This seems to become one of the hottest topics about the socials of software development.

After last weeks' posts by Ayende on whether Microsoft should target "Mort" instead of the Alpha Geeks (and all the other post about that topic around the community), Scott Dorman said that there is an even worse problem: the "mass market developer":

A "mass market developer" is usually at the low end of the developer spectrum.A more frustrated code monkey, ibid. They have no formal training and are what could generally be considered to be a "code monkey", but in the derogatory sense. These are the people who stitch together snippets of code found on the Internet and in books to make an application, without having an appreciation or understanding what the principles behind the code or the concept of coding are.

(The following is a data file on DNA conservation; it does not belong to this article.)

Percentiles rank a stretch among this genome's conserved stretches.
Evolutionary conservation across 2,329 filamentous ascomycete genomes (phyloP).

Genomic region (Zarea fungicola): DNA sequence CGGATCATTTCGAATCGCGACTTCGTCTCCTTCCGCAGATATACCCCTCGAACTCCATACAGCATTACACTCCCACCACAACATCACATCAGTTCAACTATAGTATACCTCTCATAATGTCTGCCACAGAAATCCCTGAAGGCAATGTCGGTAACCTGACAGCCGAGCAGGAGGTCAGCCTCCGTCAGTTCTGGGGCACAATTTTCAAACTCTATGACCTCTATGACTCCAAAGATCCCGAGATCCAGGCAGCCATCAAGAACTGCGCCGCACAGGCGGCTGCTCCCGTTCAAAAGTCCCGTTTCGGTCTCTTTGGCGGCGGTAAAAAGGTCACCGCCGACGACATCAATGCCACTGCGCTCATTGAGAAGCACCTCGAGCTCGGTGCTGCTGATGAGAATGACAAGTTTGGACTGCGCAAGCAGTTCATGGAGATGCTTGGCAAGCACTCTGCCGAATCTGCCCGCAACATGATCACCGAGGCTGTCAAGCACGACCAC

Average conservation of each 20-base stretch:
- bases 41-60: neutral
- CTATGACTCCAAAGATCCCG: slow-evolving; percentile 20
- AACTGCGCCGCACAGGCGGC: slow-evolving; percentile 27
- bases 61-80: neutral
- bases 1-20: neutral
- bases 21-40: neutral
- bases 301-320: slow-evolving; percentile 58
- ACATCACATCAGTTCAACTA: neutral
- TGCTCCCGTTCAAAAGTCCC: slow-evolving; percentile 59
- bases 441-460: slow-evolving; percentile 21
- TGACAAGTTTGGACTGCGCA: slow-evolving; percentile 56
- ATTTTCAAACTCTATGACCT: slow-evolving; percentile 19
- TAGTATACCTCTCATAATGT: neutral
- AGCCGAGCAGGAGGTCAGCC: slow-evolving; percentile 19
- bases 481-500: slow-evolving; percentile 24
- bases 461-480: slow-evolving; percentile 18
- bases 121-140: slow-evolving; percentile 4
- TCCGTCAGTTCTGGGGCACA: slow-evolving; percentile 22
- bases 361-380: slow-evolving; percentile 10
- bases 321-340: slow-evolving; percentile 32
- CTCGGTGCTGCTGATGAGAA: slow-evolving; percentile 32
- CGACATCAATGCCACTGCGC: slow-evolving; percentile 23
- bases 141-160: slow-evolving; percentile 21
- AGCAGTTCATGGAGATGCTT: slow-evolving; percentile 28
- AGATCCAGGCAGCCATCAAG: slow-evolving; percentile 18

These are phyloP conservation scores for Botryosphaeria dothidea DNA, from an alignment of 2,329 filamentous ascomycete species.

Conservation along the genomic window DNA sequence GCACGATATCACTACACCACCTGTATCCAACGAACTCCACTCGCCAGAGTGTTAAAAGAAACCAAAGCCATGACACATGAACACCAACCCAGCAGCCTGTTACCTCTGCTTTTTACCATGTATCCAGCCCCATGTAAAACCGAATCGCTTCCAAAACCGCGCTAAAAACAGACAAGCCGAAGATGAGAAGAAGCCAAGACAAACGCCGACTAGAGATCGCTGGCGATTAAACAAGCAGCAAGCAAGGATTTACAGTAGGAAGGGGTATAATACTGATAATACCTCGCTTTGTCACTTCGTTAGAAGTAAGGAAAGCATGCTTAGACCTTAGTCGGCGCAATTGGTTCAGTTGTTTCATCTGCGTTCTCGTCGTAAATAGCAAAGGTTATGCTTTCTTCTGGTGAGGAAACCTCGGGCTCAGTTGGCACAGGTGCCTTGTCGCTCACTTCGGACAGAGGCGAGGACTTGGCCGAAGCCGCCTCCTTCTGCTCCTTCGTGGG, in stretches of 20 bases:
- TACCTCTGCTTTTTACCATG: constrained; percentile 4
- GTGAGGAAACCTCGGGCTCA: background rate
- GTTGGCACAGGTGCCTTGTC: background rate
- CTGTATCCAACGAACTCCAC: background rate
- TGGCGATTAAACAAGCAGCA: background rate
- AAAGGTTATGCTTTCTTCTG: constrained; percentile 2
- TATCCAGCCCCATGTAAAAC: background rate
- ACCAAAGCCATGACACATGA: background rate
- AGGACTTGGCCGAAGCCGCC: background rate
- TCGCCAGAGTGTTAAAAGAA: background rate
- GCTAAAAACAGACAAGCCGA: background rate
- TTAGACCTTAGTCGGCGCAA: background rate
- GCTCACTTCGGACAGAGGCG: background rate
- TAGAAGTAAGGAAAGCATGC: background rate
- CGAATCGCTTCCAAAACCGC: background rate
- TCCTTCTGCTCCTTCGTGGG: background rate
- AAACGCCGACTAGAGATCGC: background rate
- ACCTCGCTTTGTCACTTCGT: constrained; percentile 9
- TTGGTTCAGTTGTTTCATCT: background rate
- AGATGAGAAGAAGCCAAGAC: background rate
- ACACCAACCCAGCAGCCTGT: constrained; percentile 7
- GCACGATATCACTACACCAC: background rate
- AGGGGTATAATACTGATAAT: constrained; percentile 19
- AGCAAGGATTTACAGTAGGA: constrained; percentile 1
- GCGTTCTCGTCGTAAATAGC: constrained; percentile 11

And Scott also expresses his frustration noticing what everybody has probably already seen itself: "monkey questions".

The trend that I have been seeing is the increasing number of discussion forum posts by individuals claiming to be developers (mostly professional developers) asking what I can only call "monkey questions". These are questions that are so basic that they really shouldn't even be asked. Questions that show a complete lack of understanding of programming concepts and the programming language as well as a sheer lack of initiative to learn.

Last week there was an intense thread on the NZ.NET mailing list, and one of the messages said more or less:

[I don't like idea of moving the ML to a public accessible repository because] then the ML will be spammed with questions by n00bs from India, China, pick-your-spam-country, asking "How can I do basic xyz? It's urgent!"

Is this becoming more and more a threat for the professional developer? Or will companies be smart enough to understand that "good developers costs a bit more then bad ones, but are 10 times more productive"?

Here is the original post: Programming for the masses.